People think about the Bible as a book of rules and if you break one of the rules, that constitutes a sin. But there is more to it than that.
When our boys were small, if I told them not to jump on the couch and two minutes later they were jumping on the couch, would I be upset because they jumped on the couch?
The condition of the couch is really not as important as the fact that they disobeyed me as their dad, and that caused at least a temporary breach in our relationship. At that moment of defiance, their heart turned against dad – and that pained me.
Sin creates a separation that cries out for restoration.
Turning good things into ultimate things?
Pastor Tim Keller says sin can also be turning good things into ultimate things. It is making something else the primary source of your happiness, rather than God.
That could be your career, your kids, your spouse, the love of money, sports, anything that becomes more significant to you than God.
Christians believe the condition of the human heart is really the greatest problem facing humanity and this is laid out very clearly in Scripture. Going all the way back to the time of Noah, it says that God saw the wickedness of man was great throughout the earth and that their imaginations were twisted by evil all the time.
In the Book of Kings, it says there is no one who does not sin. Isaiah compared the condition of humanity to sheep that have gone astray, where each has turned to go their own way.
In Mark 7, Jesus said, “There is nothing outside a person that by going into him can defile him, but the things that come out of a person are what defile him…For from within, out of the heart of man, come evil thoughts, sexual immorality, theft, murder, adultery, coveting, wickedness, deceit, sensuality, envy, slander, pride, foolishness. All these evil things come from within, and they defile a person.”
Jesus says you can not blame outside influences when you sin. Today we want to blame all kinds of outside influences when we sin. But we have within ourselves all the tools necessary to make a colossal mess out of our lives.
In James chapter one, he describes the way the heart is seduced. “Let no one say when he is tempted, ‘I am being tempted by God,’ for God cannot be tempted with evil, and he himself tempts no one. But each person is tempted when he is lured and enticed by his own lust. Then lust when it has conceived gives birth to sin, and sin when it is fully grown brings forth death.”
There is an unholy union between your own lust and the object of your desires, and the child that is produced is sin. Flawed appetites within my own deceitful heart can lead to fatal temptations.
And I can go breezily down the road thinking, ‘How could it be wrong when it feels so right? It feels so natural. There is a side of evil that is enticing and alluring in the short run, but it leads to heartache in the long run.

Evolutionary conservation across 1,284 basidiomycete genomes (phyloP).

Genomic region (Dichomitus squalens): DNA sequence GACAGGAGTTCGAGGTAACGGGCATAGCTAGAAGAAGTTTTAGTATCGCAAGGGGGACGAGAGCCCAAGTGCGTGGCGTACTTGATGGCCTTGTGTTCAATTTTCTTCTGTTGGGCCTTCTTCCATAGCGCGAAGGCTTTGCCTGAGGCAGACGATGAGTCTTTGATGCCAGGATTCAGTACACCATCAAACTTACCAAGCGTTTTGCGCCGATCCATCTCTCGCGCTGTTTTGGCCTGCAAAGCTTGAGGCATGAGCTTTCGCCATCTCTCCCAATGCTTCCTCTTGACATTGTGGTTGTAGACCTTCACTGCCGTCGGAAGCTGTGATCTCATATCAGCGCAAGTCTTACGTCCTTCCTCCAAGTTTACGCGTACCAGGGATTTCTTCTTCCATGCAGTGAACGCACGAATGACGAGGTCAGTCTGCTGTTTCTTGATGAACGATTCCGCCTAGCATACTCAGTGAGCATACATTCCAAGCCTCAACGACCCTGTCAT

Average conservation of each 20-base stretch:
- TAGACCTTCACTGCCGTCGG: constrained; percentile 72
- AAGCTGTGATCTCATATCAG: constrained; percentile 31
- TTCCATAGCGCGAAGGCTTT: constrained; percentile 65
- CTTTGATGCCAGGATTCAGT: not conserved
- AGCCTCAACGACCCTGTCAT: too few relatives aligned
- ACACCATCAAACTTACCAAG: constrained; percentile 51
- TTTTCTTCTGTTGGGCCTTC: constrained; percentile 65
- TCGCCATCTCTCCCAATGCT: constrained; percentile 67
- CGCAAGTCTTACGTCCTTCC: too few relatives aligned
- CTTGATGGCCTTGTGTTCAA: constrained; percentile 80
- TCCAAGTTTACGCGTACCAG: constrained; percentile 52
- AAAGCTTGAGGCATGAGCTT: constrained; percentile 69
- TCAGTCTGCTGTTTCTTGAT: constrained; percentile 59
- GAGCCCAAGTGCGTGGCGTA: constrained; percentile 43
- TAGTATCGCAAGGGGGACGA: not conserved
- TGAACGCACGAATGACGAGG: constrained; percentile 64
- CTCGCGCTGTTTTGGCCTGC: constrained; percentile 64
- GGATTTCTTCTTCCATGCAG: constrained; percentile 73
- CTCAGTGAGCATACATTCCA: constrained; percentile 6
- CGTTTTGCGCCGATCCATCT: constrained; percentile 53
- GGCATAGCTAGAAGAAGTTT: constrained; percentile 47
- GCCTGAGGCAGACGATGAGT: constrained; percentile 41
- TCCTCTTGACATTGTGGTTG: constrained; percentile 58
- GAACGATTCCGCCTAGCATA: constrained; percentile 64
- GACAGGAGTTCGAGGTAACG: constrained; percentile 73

In Proverbs it says the lips of the adulteress drip with honey, but in the end she is bitter as gall.
It’s hard to find anyone in the Bible who didn’t fall at one time or another. After the flood, Noah planted a vineyard and sometime later his family found him drunk, and passed out naked. David committed adultery with Bathsheba and then arranged to have her husband killed. Peter denied the Lord three times.
The Bible is so honest about the failings of even the greatest. I have a friend who has worked with some of the greatest Christian leaders, men who have had a remarkable impact in so many lives. And my friend observes, “The greater the leader, the greater the flaws.”
The root of their faults and failings is right there within their own hearts. And I have to admit the greatest enemy I face every day is looking at me in the mirror.
Fly fishing at the lake
On our recent family vacation we spent a couple days at Lake Tahoe and I got to check one item off my bucket list – learning how to fly fish. Now whether you fish with a fake fly or an artificial lure, you sometimes wonder if the fish could be so dumb as to go after this funny looking little thing with a hook sticking out of it.
But there was something within that trout that said, “I want that,” and he went after it. That fish was enticed, drawn away…just like people get enticed by their fleshly appetites.
It’s interesting that the nickname for a prostitute is a hooker. She dresses in an enticing, alluring way and she “hooks” a man.
There is a deceptive and delusionary condition that takes root as sin becomes habitual. This delusionary state of mind can be startling in terms of what can be justified. Prison worker Joyce Mitchell faces many years in prison because she was drawn in, enticed by the deceitfulness of her own heart.
The governor of South Carolina was enticed, drawn away, ultimately lost everything he held dear.
After David committed his sin, he was cruising along in blissful ignorance, when Nathan the prophet came to him privately and told him a parable.
David was so blinded and so delusional he couldn’t see the parable was really about him until the prophet declared, “You are the man!”
Our own hearts can trick us, produce an ignorance about our own precarious condition with God, allow us to think everything’s OK when it’s not OK.
I’m amazed at how many Christian couples – both young and old – have deceived themselves into thinking it’s OK to sleep together or live together without being married. God still cares about sexual purity!